Canada’s Olympic goaltenders: ranking of candidates



The portrait of Canada’s goalkeepers for the 2022 Beijing Olympics in men looked pretty hazy a year ago, then it was crystal clear in July, and now it’s turned opaque again. It all comes down to the status of Carey Price.

Ahead of the 2021-22 Stanley Cup Playoffs, Price had just completed his third below-par regular season in four years, and Marc-André Fleury had delivered what turned out to be a season for the Vezina Trophy. This left the door open to a competition for Canada’s No.1 position in 2022. By the time the Montreal Canadiens’ miraculous run to the 2021 final came to an end, however, Price had wiped out any doubt that the Olympic starter’s chair still belonged to him. But now, with the fact that Price has signed up for the NHL Player Assistance Program indefinitely, no one can guess if he will be back in the NHL this season, let alone ready for the Games. winter.

Pending news from Price, Canada secured an exemption and was allowed to submit six goalkeepers from their list of Olympic candidates by the Oct. 15 deadline while the other 11 nations submitted five.

Many other Olympic teams have choices locked in to start in goal. Olympic athletes from Russia, Slovakia and Germany, for example, have already selected goalkeepers from the three names they were due to submit earlier this month for the first roster deadline: Andrei Vasilevskiy, Jaroslav Halak and Philipp Grubauer, respectively. With the situation for Canada’s goalkeepers evolving, let’s rank the six candidates they submitted for Beijing – an unpublished list but confirmed by Pierre LeBrun of The Athletic.

1. Marc-André Fleury

The Case For: He is the most experienced goaltender available, placing third on the NHL’s all-time winning list. He is the most recent winner of the Vézina Trophy. His athleticism should play well when playing the east-to-west play on the international-sized ice surface. Everyone loves the guy.

The arguments against: He hasn’t exactly, uh, juice so far this season. The Chicago Blackhawks’ horribly inept defensive play could make ‘Flower’ look bad all year long. If you believe in juju: his last international job as a starter didn’t end well. It was in 2004, when he conceded a home goal from defenseman Braydon Coburn to help clinch gold at the world junior championships for Team USA.

Outlook: No one should remember the Blackhawks’ bad play against Fleury. Just last season he showed how elite he can be with a good team ahead of him, and that’s exactly what he would have with Canada. He’s a virtual lock to make the team one of their top three goalies, and, if Price doesn’t make the trip to Beijing, Fleury probably gets the first glance as a starter based on his seniority. .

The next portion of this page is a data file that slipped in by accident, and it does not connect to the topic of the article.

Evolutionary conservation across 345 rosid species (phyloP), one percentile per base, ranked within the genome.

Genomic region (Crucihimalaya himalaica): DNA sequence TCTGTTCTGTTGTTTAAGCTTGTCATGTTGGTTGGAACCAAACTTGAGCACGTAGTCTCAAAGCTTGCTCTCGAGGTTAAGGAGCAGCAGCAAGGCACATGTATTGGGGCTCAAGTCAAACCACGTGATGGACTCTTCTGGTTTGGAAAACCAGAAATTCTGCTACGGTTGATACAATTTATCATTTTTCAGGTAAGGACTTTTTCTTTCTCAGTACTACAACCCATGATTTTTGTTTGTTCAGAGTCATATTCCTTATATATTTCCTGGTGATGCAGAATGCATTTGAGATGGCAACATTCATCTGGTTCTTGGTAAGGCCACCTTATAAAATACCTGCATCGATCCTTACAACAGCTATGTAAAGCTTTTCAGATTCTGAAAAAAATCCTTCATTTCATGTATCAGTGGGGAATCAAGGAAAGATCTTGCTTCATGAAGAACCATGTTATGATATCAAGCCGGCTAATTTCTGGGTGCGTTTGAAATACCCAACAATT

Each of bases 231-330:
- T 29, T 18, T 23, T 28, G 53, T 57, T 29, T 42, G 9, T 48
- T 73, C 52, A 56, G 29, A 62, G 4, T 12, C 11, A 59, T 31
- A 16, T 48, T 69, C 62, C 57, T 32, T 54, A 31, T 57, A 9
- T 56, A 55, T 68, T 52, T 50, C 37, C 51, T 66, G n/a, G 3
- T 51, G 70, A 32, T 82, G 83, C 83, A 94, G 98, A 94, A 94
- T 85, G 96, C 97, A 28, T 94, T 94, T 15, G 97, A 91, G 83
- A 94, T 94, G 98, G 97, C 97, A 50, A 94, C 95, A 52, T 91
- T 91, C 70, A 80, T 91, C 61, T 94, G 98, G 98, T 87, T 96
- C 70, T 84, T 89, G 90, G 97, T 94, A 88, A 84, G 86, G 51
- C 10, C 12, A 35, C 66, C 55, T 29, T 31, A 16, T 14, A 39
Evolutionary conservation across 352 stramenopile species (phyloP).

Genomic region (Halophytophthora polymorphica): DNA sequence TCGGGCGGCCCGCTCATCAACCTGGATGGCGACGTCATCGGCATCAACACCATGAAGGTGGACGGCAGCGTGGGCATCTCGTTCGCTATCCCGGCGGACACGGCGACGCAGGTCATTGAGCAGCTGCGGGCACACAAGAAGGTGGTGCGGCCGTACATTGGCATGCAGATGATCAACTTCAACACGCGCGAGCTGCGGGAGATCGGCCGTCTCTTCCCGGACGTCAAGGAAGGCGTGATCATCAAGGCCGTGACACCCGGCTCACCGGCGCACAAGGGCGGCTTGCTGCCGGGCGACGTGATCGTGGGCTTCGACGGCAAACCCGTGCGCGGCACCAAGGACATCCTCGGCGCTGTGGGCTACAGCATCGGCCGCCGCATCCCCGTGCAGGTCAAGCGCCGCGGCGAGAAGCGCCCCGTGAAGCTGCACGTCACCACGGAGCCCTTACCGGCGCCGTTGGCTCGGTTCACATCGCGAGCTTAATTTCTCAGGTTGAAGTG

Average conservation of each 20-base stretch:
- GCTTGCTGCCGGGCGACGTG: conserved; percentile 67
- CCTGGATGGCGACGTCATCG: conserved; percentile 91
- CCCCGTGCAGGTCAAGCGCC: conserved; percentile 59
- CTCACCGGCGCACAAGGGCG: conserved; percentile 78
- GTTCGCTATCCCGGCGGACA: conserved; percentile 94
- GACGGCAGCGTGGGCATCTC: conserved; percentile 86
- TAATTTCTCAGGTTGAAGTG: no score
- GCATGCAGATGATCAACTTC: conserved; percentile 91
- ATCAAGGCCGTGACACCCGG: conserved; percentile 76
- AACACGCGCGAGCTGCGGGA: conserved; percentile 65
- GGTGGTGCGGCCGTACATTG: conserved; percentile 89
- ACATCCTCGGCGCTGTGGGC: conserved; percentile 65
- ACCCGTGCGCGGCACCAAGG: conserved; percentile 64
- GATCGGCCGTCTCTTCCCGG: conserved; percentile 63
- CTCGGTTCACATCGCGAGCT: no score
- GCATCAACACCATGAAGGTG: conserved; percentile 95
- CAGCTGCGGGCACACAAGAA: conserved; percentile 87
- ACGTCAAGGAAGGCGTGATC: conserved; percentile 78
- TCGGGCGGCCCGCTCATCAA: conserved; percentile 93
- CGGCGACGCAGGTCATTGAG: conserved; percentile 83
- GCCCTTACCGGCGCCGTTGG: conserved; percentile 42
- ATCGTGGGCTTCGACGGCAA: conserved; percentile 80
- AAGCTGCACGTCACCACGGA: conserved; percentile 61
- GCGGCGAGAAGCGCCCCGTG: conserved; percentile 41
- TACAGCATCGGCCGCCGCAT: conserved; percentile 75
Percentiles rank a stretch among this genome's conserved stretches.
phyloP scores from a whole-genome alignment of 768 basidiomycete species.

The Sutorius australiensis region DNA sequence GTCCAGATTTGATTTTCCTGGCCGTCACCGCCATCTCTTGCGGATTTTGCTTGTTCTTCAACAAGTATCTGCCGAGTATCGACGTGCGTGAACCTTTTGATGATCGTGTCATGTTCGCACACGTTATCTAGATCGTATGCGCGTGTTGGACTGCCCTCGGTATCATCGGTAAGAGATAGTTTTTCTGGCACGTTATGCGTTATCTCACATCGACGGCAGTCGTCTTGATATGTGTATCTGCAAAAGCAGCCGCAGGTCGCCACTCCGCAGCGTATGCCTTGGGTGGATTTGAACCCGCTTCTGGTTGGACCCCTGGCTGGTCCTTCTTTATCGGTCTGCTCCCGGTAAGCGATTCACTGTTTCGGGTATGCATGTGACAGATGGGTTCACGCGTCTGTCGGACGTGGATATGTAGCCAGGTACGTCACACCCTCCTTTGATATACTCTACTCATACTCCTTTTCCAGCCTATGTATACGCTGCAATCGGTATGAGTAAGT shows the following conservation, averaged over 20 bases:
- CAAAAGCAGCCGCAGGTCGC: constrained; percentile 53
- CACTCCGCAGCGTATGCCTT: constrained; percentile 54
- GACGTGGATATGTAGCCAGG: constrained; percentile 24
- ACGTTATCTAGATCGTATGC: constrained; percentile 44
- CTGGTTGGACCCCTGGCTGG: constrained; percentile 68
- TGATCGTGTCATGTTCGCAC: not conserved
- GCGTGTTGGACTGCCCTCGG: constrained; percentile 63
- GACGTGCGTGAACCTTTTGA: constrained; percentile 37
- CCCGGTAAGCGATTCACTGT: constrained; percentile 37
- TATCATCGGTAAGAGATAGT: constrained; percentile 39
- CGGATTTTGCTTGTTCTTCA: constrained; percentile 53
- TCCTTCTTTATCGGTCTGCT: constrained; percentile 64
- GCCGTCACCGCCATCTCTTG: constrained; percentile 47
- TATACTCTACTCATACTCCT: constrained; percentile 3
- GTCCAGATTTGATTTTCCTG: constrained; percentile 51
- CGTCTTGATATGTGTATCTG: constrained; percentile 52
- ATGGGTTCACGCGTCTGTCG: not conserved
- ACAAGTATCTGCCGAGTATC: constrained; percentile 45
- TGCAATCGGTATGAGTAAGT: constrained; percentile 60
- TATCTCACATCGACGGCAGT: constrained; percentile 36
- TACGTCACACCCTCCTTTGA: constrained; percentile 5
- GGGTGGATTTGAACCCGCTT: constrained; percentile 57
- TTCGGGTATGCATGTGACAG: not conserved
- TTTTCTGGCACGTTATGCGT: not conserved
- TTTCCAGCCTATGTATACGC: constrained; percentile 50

2. Carey Award

The case for: Let’s be clear: the job is his. He was untouchable in goal for Canada at the 2014 Olympics and the 2016 World Cup, posting save percentages of .972 and .957, respectively. He showed in the 2021 playoffs that he remains the image of calm and efficiency in high-stakes games.

The case against: It’s just not clear if he’ll be ready to return to hockey by the time Canada finalizes its squad in January. An unfamiliar situation regarding his sanity is not something you rush. Even if Price returns with the Canadiens this season, he may not be ready for the added burden of traveling to China for a do-or-die tournament on top of his responsibilities with the Habs.

Outlook: A healthy Price who declares himself available still gets the first job in Canada, period. But it is entirely possible that he will skip the tournament. Having already won gold in his career, it’s not like he’s going to miss an item from the bucket list. He might decide that it’s safer to stay close to home.

3. Jordan Binnington

The Case For: Ice-veined Binnington helped the St. Louis Blues win the Stanley Cup as a rookie in 2018-19. That team’s general manager, Doug Armstrong, had enough long-term confidence in Binnington to sign him for a six-year, $ 36 million extension last season, and Armstrong just happens to be Canada’s general manager for the Olympics. 2022. There is no rule against favorites when selecting teams for the Winter Games.